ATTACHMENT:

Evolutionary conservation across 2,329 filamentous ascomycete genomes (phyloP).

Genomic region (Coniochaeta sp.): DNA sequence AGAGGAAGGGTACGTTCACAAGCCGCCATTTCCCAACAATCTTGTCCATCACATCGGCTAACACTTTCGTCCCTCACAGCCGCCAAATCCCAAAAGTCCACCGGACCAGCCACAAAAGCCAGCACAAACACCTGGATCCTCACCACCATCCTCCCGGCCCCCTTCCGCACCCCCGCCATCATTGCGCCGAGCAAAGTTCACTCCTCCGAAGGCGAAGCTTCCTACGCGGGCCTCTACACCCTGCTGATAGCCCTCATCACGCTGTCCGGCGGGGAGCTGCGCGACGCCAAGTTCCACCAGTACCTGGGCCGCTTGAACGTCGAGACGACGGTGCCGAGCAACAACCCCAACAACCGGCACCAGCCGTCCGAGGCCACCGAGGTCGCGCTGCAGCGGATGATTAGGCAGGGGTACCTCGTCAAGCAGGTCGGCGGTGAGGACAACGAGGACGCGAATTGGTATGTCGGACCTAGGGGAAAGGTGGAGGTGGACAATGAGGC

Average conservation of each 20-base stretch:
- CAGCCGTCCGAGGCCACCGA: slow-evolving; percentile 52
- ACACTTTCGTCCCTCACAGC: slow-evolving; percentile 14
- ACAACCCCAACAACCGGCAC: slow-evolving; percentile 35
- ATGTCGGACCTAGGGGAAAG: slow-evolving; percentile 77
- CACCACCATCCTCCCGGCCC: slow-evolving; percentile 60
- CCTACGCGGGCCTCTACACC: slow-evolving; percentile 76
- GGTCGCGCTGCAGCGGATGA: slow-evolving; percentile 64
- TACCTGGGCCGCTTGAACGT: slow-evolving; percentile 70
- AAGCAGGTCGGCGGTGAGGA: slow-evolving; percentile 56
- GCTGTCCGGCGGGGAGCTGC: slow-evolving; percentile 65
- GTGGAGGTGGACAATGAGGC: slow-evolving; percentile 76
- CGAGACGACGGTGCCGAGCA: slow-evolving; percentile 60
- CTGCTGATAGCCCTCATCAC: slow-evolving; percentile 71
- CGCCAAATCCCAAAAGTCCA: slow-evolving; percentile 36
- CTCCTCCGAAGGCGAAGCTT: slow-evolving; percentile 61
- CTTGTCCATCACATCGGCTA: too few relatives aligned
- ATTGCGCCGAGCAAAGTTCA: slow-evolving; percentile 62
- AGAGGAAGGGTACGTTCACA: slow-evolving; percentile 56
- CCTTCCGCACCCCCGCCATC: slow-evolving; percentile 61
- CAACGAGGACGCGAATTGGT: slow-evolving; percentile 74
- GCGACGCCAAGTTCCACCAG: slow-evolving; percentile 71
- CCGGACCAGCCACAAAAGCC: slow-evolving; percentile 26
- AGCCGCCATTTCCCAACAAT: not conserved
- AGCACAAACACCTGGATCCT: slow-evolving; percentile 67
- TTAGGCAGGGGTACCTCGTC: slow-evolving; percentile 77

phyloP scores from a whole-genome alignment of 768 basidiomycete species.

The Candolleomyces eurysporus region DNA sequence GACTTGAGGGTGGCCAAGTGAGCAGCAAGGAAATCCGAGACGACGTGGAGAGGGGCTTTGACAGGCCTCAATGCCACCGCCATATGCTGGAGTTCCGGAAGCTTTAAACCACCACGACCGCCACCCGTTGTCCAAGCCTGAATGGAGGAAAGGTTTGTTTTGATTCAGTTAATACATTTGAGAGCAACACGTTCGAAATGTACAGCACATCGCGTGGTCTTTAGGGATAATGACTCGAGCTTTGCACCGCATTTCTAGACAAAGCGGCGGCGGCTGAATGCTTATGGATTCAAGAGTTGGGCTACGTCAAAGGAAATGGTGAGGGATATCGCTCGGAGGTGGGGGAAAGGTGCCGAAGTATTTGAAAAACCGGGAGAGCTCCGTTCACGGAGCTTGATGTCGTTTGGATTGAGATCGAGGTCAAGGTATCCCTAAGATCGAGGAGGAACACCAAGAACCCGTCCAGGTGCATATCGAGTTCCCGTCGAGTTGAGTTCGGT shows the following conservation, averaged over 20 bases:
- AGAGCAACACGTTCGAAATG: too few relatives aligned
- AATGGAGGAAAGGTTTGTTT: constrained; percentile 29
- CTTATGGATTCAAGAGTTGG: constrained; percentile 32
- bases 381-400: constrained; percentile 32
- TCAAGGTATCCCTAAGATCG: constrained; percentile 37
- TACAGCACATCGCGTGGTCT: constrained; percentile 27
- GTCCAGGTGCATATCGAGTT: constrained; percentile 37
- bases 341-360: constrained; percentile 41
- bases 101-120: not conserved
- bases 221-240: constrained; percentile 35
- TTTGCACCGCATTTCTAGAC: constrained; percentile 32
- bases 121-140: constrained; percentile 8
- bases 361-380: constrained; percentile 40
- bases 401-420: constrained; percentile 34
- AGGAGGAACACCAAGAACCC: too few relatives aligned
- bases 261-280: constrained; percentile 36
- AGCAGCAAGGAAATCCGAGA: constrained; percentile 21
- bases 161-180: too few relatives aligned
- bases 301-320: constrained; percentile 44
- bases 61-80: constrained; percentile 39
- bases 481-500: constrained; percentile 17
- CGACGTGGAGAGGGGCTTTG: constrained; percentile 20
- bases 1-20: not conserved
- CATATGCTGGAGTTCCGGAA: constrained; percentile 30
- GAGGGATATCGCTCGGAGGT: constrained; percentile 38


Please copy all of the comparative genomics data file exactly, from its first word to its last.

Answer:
Evolutionary conservation across 2,329 filamentous ascomycete genomes (phyloP).

Genomic region (Coniochaeta sp.): DNA sequence AGAGGAAGGGTACGTTCACAAGCCGCCATTTCCCAACAATCTTGTCCATCACATCGGCTAACACTTTCGTCCCTCACAGCCGCCAAATCCCAAAAGTCCACCGGACCAGCCACAAAAGCCAGCACAAACACCTGGATCCTCACCACCATCCTCCCGGCCCCCTTCCGCACCCCCGCCATCATTGCGCCGAGCAAAGTTCACTCCTCCGAAGGCGAAGCTTCCTACGCGGGCCTCTACACCCTGCTGATAGCCCTCATCACGCTGTCCGGCGGGGAGCTGCGCGACGCCAAGTTCCACCAGTACCTGGGCCGCTTGAACGTCGAGACGACGGTGCCGAGCAACAACCCCAACAACCGGCACCAGCCGTCCGAGGCCACCGAGGTCGCGCTGCAGCGGATGATTAGGCAGGGGTACCTCGTCAAGCAGGTCGGCGGTGAGGACAACGAGGACGCGAATTGGTATGTCGGACCTAGGGGAAAGGTGGAGGTGGACAATGAGGC

Average conservation of each 20-base stretch:
- CAGCCGTCCGAGGCCACCGA: slow-evolving; percentile 52
- ACACTTTCGTCCCTCACAGC: slow-evolving; percentile 14
- ACAACCCCAACAACCGGCAC: slow-evolving; percentile 35
- ATGTCGGACCTAGGGGAAAG: slow-evolving; percentile 77
- CACCACCATCCTCCCGGCCC: slow-evolving; percentile 60
- CCTACGCGGGCCTCTACACC: slow-evolving; percentile 76
- GGTCGCGCTGCAGCGGATGA: slow-evolving; percentile 64
- TACCTGGGCCGCTTGAACGT: slow-evolving; percentile 70
- AAGCAGGTCGGCGGTGAGGA: slow-evolving; percentile 56
- GCTGTCCGGCGGGGAGCTGC: slow-evolving; percentile 65
- GTGGAGGTGGACAATGAGGC: slow-evolving; percentile 76
- CGAGACGACGGTGCCGAGCA: slow-evolving; percentile 60
- CTGCTGATAGCCCTCATCAC: slow-evolving; percentile 71
- CGCCAAATCCCAAAAGTCCA: slow-evolving; percentile 36
- CTCCTCCGAAGGCGAAGCTT: slow-evolving; percentile 61
- CTTGTCCATCACATCGGCTA: too few relatives aligned
- ATTGCGCCGAGCAAAGTTCA: slow-evolving; percentile 62
- AGAGGAAGGGTACGTTCACA: slow-evolving; percentile 56
- CCTTCCGCACCCCCGCCATC: slow-evolving; percentile 61
- CAACGAGGACGCGAATTGGT: slow-evolving; percentile 74
- GCGACGCCAAGTTCCACCAG: slow-evolving; percentile 71
- CCGGACCAGCCACAAAAGCC: slow-evolving; percentile 26
- AGCCGCCATTTCCCAACAAT: not conserved
- AGCACAAACACCTGGATCCT: slow-evolving; percentile 67
- TTAGGCAGGGGTACCTCGTC: slow-evolving; percentile 77

phyloP scores from a whole-genome alignment of 768 basidiomycete species.

The Candolleomyces eurysporus region DNA sequence GACTTGAGGGTGGCCAAGTGAGCAGCAAGGAAATCCGAGACGACGTGGAGAGGGGCTTTGACAGGCCTCAATGCCACCGCCATATGCTGGAGTTCCGGAAGCTTTAAACCACCACGACCGCCACCCGTTGTCCAAGCCTGAATGGAGGAAAGGTTTGTTTTGATTCAGTTAATACATTTGAGAGCAACACGTTCGAAATGTACAGCACATCGCGTGGTCTTTAGGGATAATGACTCGAGCTTTGCACCGCATTTCTAGACAAAGCGGCGGCGGCTGAATGCTTATGGATTCAAGAGTTGGGCTACGTCAAAGGAAATGGTGAGGGATATCGCTCGGAGGTGGGGGAAAGGTGCCGAAGTATTTGAAAAACCGGGAGAGCTCCGTTCACGGAGCTTGATGTCGTTTGGATTGAGATCGAGGTCAAGGTATCCCTAAGATCGAGGAGGAACACCAAGAACCCGTCCAGGTGCATATCGAGTTCCCGTCGAGTTGAGTTCGGT shows the following conservation, averaged over 20 bases:
- AGAGCAACACGTTCGAAATG: too few relatives aligned
- AATGGAGGAAAGGTTTGTTT: constrained; percentile 29
- CTTATGGATTCAAGAGTTGG: constrained; percentile 32
- bases 381-400: constrained; percentile 32
- TCAAGGTATCCCTAAGATCG: constrained; percentile 37
- TACAGCACATCGCGTGGTCT: constrained; percentile 27
- GTCCAGGTGCATATCGAGTT: constrained; percentile 37
- bases 341-360: constrained; percentile 41
- bases 101-120: not conserved
- bases 221-240: constrained; percentile 35
- TTTGCACCGCATTTCTAGAC: constrained; percentile 32
- bases 121-140: constrained; percentile 8
- bases 361-380: constrained; percentile 40
- bases 401-420: constrained; percentile 34
- AGGAGGAACACCAAGAACCC: too few relatives aligned
- bases 261-280: constrained; percentile 36
- AGCAGCAAGGAAATCCGAGA: constrained; percentile 21
- bases 161-180: too few relatives aligned
- bases 301-320: constrained; percentile 44
- bases 61-80: constrained; percentile 39
- bases 481-500: constrained; percentile 17
- CGACGTGGAGAGGGGCTTTG: constrained; percentile 20
- bases 1-20: not conserved
- CATATGCTGGAGTTCCGGAA: constrained; percentile 30
- GAGGGATATCGCTCGGAGGT: constrained; percentile 38